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Top IMF Economist Says No Free Lunch From Modern Monetary Theory

Bloomberg logoBloomberg 10-04-2019 Andrew Mayeda and Katia Dmitrieva


The IMF’s chief economist has a message for the disciples of modern monetary theory: don’t expect a free lunch.

“Fiscal policy is a very important part of the tool kit for policy makers,” Gita Gopinath told reporters at a press conference Tuesday in Washington, following the International Monetary Fund’s release of its global economic outlook. “That said, there is no free lunch. There are limits to how much countries can spend.”

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Gopinath is the latest big-name economist to weigh in on the theory known as MMT, which is seeking to shift the debate on those limits. It says countries that have their own central banks and borrow in their own currencies -- like the U.S. and Japan -- can’t go broke, and so don’t need to worry about overspending so long as it’s not generating high inflation.

The doctrine has gained a following within the progressive wing of the Democratic party, and has been backed by first-term Representative Alexandria Ocasio-Cortez of New York, who is one of several lawmakers pushing for more spending to combat climate change and provide guaranteed health care.

Heavyweights from Wall Street and academia have attacked the theory, with Lawrence Summers calling it “fallacious at multiple levels” and BlackRock Inc. CEO Larry Fink dismissing it as “garbage.”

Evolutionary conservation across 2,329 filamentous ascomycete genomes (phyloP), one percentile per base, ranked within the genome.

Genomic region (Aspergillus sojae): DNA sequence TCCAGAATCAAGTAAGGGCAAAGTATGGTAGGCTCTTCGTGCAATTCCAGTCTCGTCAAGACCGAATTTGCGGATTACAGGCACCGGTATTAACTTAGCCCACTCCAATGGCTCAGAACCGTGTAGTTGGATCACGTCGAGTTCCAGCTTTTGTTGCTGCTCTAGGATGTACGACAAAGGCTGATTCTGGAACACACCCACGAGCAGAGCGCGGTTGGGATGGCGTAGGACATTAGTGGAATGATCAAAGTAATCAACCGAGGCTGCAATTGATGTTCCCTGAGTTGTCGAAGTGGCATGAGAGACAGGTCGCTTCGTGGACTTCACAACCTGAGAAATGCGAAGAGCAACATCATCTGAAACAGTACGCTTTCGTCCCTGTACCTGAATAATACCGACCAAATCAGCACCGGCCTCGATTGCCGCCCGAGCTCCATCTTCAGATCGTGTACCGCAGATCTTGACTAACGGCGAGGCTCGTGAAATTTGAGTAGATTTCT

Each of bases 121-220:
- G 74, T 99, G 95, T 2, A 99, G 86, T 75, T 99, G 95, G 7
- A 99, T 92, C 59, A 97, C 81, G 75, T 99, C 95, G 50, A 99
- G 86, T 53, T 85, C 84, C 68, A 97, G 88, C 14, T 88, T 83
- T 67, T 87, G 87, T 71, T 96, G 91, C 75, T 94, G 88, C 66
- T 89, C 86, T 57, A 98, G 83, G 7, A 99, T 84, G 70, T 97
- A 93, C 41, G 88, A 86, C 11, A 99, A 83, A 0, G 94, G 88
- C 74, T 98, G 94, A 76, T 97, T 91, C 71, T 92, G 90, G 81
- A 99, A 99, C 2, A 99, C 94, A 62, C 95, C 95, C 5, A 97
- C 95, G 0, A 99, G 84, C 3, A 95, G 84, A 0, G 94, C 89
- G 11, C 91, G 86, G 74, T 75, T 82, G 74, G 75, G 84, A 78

At the same time, many economists -- including Summers and Olivier Blanchard, one of Gopinath’s predecessors at the Fund -- have been questioning the view that growing public deficits and debt pose an immediate threat. The IMF itself, long associated with support for tight budgets especially in borrower countries, has shown signs of a shift -- acknowledging that fiscal austerity in Europe ended up hurting the economy.

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The MMT debate has surfaced amid concern over how developed countries will respond in the event of an economic downturn, and whether fiscal policy will have to take the lead since central banks have limited room to cut interest rates.

Gopinath said many countries have tried using “money financing” to bankroll budget deficits. “The experience suggests that usually ends up with uncontrolled inflation with a collapse in investment, with a collapse in growth,” she said.

Gopinath, 47, took over as the IMF’s chief economist in January. She was previously an economics professor at Harvard, and is considered an expert in monetary and fiscal policy.

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